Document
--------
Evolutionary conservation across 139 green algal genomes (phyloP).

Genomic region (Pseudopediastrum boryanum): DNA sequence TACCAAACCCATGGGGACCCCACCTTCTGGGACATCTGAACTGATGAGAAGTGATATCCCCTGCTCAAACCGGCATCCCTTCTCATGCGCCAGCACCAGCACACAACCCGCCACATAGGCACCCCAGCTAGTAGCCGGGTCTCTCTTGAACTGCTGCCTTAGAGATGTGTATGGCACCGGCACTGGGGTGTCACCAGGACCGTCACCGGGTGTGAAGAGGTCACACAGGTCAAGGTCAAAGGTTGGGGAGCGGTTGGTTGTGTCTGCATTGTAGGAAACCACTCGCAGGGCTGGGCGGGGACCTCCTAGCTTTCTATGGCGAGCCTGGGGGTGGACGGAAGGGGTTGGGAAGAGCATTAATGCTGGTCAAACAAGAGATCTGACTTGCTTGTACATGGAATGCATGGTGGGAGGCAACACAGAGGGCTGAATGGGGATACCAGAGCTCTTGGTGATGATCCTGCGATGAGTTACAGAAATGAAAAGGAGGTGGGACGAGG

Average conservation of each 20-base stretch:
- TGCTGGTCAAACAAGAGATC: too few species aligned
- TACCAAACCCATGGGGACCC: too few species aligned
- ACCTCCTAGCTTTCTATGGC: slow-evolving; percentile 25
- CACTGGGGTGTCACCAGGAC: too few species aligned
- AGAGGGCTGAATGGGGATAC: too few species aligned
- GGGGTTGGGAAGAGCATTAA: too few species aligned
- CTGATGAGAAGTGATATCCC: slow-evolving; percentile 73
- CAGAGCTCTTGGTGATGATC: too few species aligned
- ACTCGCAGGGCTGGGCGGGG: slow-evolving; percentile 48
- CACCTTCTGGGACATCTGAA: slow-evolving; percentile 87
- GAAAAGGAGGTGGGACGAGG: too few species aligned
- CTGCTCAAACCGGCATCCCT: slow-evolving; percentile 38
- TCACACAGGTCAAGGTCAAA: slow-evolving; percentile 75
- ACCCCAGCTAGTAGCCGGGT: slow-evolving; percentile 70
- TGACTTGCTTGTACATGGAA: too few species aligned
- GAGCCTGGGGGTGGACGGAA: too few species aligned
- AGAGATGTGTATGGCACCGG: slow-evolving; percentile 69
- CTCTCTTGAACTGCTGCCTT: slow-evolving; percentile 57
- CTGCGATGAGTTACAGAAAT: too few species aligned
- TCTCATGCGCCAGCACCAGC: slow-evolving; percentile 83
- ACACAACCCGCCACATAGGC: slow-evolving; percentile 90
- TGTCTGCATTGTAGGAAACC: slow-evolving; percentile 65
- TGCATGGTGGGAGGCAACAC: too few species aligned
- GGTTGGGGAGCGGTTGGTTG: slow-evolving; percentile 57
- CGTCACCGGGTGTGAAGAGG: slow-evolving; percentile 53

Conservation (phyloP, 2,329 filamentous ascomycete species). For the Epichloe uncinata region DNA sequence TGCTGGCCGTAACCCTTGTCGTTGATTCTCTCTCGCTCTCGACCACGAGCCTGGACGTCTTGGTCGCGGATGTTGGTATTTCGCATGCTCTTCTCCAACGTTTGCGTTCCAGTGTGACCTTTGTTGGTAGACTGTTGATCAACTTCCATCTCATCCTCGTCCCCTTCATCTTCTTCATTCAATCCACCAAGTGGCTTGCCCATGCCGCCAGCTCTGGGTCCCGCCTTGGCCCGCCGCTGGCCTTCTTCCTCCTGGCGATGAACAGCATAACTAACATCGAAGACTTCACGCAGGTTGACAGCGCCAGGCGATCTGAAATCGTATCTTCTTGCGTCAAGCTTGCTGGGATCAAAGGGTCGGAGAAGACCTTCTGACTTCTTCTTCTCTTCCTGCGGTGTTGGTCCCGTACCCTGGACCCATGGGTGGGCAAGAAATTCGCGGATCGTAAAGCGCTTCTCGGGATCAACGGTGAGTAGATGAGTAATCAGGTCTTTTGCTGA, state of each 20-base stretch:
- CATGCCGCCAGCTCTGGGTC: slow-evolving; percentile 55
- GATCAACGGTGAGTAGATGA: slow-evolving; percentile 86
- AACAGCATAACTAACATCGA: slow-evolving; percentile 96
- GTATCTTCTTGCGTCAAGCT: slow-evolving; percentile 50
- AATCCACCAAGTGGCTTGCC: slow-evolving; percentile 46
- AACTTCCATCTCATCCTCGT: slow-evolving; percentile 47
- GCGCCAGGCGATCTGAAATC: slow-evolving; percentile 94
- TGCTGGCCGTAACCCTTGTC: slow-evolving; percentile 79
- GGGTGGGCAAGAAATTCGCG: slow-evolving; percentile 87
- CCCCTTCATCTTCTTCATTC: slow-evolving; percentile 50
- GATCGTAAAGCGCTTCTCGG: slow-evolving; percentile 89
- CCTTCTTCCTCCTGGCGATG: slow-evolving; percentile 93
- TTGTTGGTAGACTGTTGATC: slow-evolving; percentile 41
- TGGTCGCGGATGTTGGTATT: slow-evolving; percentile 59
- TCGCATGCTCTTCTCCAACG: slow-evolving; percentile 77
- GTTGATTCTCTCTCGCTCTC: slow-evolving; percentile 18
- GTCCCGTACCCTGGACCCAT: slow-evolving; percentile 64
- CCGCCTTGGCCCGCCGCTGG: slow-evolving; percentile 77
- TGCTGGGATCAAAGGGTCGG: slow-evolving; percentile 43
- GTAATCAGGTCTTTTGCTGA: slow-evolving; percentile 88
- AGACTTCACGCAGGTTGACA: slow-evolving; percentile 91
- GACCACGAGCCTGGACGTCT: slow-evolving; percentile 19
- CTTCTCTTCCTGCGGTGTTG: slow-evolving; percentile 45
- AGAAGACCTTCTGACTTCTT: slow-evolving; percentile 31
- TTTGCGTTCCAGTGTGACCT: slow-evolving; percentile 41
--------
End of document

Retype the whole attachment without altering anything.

Evolutionary conservation across 139 green algal genomes (phyloP).

Genomic region (Pseudopediastrum boryanum): DNA sequence TACCAAACCCATGGGGACCCCACCTTCTGGGACATCTGAACTGATGAGAAGTGATATCCCCTGCTCAAACCGGCATCCCTTCTCATGCGCCAGCACCAGCACACAACCCGCCACATAGGCACCCCAGCTAGTAGCCGGGTCTCTCTTGAACTGCTGCCTTAGAGATGTGTATGGCACCGGCACTGGGGTGTCACCAGGACCGTCACCGGGTGTGAAGAGGTCACACAGGTCAAGGTCAAAGGTTGGGGAGCGGTTGGTTGTGTCTGCATTGTAGGAAACCACTCGCAGGGCTGGGCGGGGACCTCCTAGCTTTCTATGGCGAGCCTGGGGGTGGACGGAAGGGGTTGGGAAGAGCATTAATGCTGGTCAAACAAGAGATCTGACTTGCTTGTACATGGAATGCATGGTGGGAGGCAACACAGAGGGCTGAATGGGGATACCAGAGCTCTTGGTGATGATCCTGCGATGAGTTACAGAAATGAAAAGGAGGTGGGACGAGG

Average conservation of each 20-base stretch:
- TGCTGGTCAAACAAGAGATC: too few species aligned
- TACCAAACCCATGGGGACCC: too few species aligned
- ACCTCCTAGCTTTCTATGGC: slow-evolving; percentile 25
- CACTGGGGTGTCACCAGGAC: too few species aligned
- AGAGGGCTGAATGGGGATAC: too few species aligned
- GGGGTTGGGAAGAGCATTAA: too few species aligned
- CTGATGAGAAGTGATATCCC: slow-evolving; percentile 73
- CAGAGCTCTTGGTGATGATC: too few species aligned
- ACTCGCAGGGCTGGGCGGGG: slow-evolving; percentile 48
- CACCTTCTGGGACATCTGAA: slow-evolving; percentile 87
- GAAAAGGAGGTGGGACGAGG: too few species aligned
- CTGCTCAAACCGGCATCCCT: slow-evolving; percentile 38
- TCACACAGGTCAAGGTCAAA: slow-evolving; percentile 75
- ACCCCAGCTAGTAGCCGGGT: slow-evolving; percentile 70
- TGACTTGCTTGTACATGGAA: too few species aligned
- GAGCCTGGGGGTGGACGGAA: too few species aligned
- AGAGATGTGTATGGCACCGG: slow-evolving; percentile 69
- CTCTCTTGAACTGCTGCCTT: slow-evolving; percentile 57
- CTGCGATGAGTTACAGAAAT: too few species aligned
- TCTCATGCGCCAGCACCAGC: slow-evolving; percentile 83
- ACACAACCCGCCACATAGGC: slow-evolving; percentile 90
- TGTCTGCATTGTAGGAAACC: slow-evolving; percentile 65
- TGCATGGTGGGAGGCAACAC: too few species aligned
- GGTTGGGGAGCGGTTGGTTG: slow-evolving; percentile 57
- CGTCACCGGGTGTGAAGAGG: slow-evolving; percentile 53

Conservation (phyloP, 2,329 filamentous ascomycete species). For the Epichloe uncinata region DNA sequence TGCTGGCCGTAACCCTTGTCGTTGATTCTCTCTCGCTCTCGACCACGAGCCTGGACGTCTTGGTCGCGGATGTTGGTATTTCGCATGCTCTTCTCCAACGTTTGCGTTCCAGTGTGACCTTTGTTGGTAGACTGTTGATCAACTTCCATCTCATCCTCGTCCCCTTCATCTTCTTCATTCAATCCACCAAGTGGCTTGCCCATGCCGCCAGCTCTGGGTCCCGCCTTGGCCCGCCGCTGGCCTTCTTCCTCCTGGCGATGAACAGCATAACTAACATCGAAGACTTCACGCAGGTTGACAGCGCCAGGCGATCTGAAATCGTATCTTCTTGCGTCAAGCTTGCTGGGATCAAAGGGTCGGAGAAGACCTTCTGACTTCTTCTTCTCTTCCTGCGGTGTTGGTCCCGTACCCTGGACCCATGGGTGGGCAAGAAATTCGCGGATCGTAAAGCGCTTCTCGGGATCAACGGTGAGTAGATGAGTAATCAGGTCTTTTGCTGA, state of each 20-base stretch:
- CATGCCGCCAGCTCTGGGTC: slow-evolving; percentile 55
- GATCAACGGTGAGTAGATGA: slow-evolving; percentile 86
- AACAGCATAACTAACATCGA: slow-evolving; percentile 96
- GTATCTTCTTGCGTCAAGCT: slow-evolving; percentile 50
- AATCCACCAAGTGGCTTGCC: slow-evolving; percentile 46
- AACTTCCATCTCATCCTCGT: slow-evolving; percentile 47
- GCGCCAGGCGATCTGAAATC: slow-evolving; percentile 94
- TGCTGGCCGTAACCCTTGTC: slow-evolving; percentile 79
- GGGTGGGCAAGAAATTCGCG: slow-evolving; percentile 87
- CCCCTTCATCTTCTTCATTC: slow-evolving; percentile 50
- GATCGTAAAGCGCTTCTCGG: slow-evolving; percentile 89
- CCTTCTTCCTCCTGGCGATG: slow-evolving; percentile 93
- TTGTTGGTAGACTGTTGATC: slow-evolving; percentile 41
- TGGTCGCGGATGTTGGTATT: slow-evolving; percentile 59
- TCGCATGCTCTTCTCCAACG: slow-evolving; percentile 77
- GTTGATTCTCTCTCGCTCTC: slow-evolving; percentile 18
- GTCCCGTACCCTGGACCCAT: slow-evolving; percentile 64
- CCGCCTTGGCCCGCCGCTGG: slow-evolving; percentile 77
- TGCTGGGATCAAAGGGTCGG: slow-evolving; percentile 43
- GTAATCAGGTCTTTTGCTGA: slow-evolving; percentile 88
- AGACTTCACGCAGGTTGACA: slow-evolving; percentile 91
- GACCACGAGCCTGGACGTCT: slow-evolving; percentile 19
- CTTCTCTTCCTGCGGTGTTG: slow-evolving; percentile 45
- AGAAGACCTTCTGACTTCTT: slow-evolving; percentile 31
- TTTGCGTTCCAGTGTGACCT: slow-evolving; percentile 41